As a QuickBooks user, you know it’s a flexible application. But flexibility can also quickly turn into confusion. Your business may have unique needs and QuickBooks has various ways for you to record transactions. It’s a good idea to go through your data periodically, and here are some important areas to focus on.
Set a closing date
- Without setting a closing date, you run the risk of unintentionally recording transactions in a prior year. This can cause many problems, mainly at year end when comparing the prior year balances with issued financial statements and tax returns. You can easily set a closing date in “accounting preferences”. You will still be able to record prior period transactions if necessary, but you will need to enter a password to do so. I recommend closing each month when your internal or issued financial statements are completed, but at the very least the closing date should be set at the last fiscal year-end date.
Set date warnings
- This follows along the same line as setting a closing date, but can also prevent the mistake of entering a transaction with a future date. This is also found in “accounting preferences” and you can set the number of days to warn for both past and future transaction dates.
Review general ledger account balances and internal financial statements for accuracy
- If we would take a survey, an overwhelming majority of QuickBooks users would say they regularly do this. What is often evident when preparing year-end financial statements or tax returns, is that several account balances aren’t accurate. Here are a few examples:
- The Accounts Payable and Accounts Receivable aging reports do not match the general ledger detail for the same date.
- An equipment purchase is recorded in an expense account instead of a fixed asset account.
- Loan payments are recorded in the wrong account.
- Payroll tax withholding payments are recorded in an expense account instead of a liability account.
- It’s extremely easy to record a bill or payment to a default general ledger account. Yes, you can get things done quickly in QuickBooks! At least quarterly, go through the general ledger accounts to take a closer look at the transactions that have been recorded. Compare the Accounts Payable and Accounts Receivable aging reports to the general ledger detail, and correct any inaccuracies.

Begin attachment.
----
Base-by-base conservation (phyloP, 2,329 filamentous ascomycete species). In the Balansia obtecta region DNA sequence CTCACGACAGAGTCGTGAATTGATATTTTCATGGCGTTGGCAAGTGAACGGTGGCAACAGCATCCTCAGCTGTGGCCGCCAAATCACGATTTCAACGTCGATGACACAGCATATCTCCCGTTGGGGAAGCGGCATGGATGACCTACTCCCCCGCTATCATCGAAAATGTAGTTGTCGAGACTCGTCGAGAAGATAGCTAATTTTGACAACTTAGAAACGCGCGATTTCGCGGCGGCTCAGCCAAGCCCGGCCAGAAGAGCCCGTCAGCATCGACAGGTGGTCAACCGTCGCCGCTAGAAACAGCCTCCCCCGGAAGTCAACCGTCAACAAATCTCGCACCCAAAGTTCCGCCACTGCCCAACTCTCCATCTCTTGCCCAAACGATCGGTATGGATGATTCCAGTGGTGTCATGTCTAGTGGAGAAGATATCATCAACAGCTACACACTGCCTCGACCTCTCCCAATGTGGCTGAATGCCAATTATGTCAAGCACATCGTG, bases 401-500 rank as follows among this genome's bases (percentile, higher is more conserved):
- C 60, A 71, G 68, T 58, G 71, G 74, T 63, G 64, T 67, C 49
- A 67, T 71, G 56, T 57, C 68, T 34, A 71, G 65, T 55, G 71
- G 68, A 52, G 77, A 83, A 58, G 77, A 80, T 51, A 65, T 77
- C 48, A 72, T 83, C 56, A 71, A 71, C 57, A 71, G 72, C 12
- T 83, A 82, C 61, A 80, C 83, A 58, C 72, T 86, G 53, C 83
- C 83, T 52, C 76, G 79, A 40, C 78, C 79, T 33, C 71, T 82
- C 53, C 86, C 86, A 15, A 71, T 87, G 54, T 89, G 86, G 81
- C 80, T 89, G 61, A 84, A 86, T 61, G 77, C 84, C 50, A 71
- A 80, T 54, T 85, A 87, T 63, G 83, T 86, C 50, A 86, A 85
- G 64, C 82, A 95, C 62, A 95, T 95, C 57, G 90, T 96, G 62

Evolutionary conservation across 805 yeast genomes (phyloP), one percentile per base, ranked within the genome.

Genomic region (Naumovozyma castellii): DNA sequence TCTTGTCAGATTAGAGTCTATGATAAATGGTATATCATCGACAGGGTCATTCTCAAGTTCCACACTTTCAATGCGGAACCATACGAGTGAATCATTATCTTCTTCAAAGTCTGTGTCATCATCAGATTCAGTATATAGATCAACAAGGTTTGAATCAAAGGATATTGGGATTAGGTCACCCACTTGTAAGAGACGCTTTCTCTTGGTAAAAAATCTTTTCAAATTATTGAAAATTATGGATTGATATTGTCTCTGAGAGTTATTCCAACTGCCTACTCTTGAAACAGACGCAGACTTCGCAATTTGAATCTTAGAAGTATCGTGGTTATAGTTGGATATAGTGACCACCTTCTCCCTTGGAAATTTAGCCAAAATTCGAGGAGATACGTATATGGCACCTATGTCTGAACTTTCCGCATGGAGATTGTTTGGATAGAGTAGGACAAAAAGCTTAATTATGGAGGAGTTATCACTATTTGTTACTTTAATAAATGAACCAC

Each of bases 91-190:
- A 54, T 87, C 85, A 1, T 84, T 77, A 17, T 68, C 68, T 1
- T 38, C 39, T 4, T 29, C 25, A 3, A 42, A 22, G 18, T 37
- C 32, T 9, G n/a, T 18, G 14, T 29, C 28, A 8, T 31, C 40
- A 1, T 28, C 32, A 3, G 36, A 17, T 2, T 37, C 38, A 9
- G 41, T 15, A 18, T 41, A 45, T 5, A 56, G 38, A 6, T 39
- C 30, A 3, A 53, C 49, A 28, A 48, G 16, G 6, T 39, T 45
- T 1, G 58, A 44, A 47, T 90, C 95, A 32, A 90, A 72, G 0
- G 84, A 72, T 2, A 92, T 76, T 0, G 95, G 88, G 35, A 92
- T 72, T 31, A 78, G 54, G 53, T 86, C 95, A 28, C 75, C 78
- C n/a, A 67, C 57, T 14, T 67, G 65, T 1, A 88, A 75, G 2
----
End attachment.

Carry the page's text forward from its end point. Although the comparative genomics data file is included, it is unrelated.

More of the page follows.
Review your Chart of Accounts
- You should always USE and REQUIRE account numbers (also found in “accounting preferences”).
- Make unused or old accounts inactive.
- Look for duplicate accounts, and make one of them inactive. If you have a slight variation in your account descriptions, for example “office supplies” and “office supplies expense” you can clean up your financial statements by using only one account.
Review your Item List
- Go through the items to see what account the item is being recorded to as a default. This is a common reason for inaccurate reports, and can be easily corrected. Also, don’t use the same item for both invoices and bills, because both a sales and cost of sales or expense will be recorded to the same account. Even though the bottom line, net income, will be the same, both sales and costs of sales or expenses will be understated. This will cause a discrepancy with the sales reported on your sales tax returns (if you file them) compared to your financial statements, and also a problem with financial statements and tax returns if unadjusted.
Consider QuickBooks Online
- I, too, was a skeptic… at first. I expected the online version to be an exact duplicate of the Windows Desktop version, and was surprised to see it was very different. Of course you are going to prefer to use a program you are most comfortable with. But, as you become a more experienced user, you will have a higher comfort level with the program. Yes, the online program is different, but it needs to be. Consider the benefits of an online program: it has automatic upgrades and backups, multiple users can access the data at the same time, add-ons and apps are available for almost any purpose, and of course, it’s convenient. If this is something you’re interested in as you’re moving your company forward with the most current technology, you should seriously consider the online version because it’s extremely user friendly along with the other features already mentioned. The program itself has been updated recently, and I now prefer the online version over the Windows Desktop version.
Finally, and most importantly, ask for help
- Often times, the earlier you can tackle a problem the less time consuming it will be. If you notice that something doesn’t seem quite right with your internal financial statements, you’d like assistance converting your data to the online version, or you simply want advice on the best method to enter a transaction, please contact me. I can be reached by email at firstname.lastname@example.org or by phone at 262-522-8272.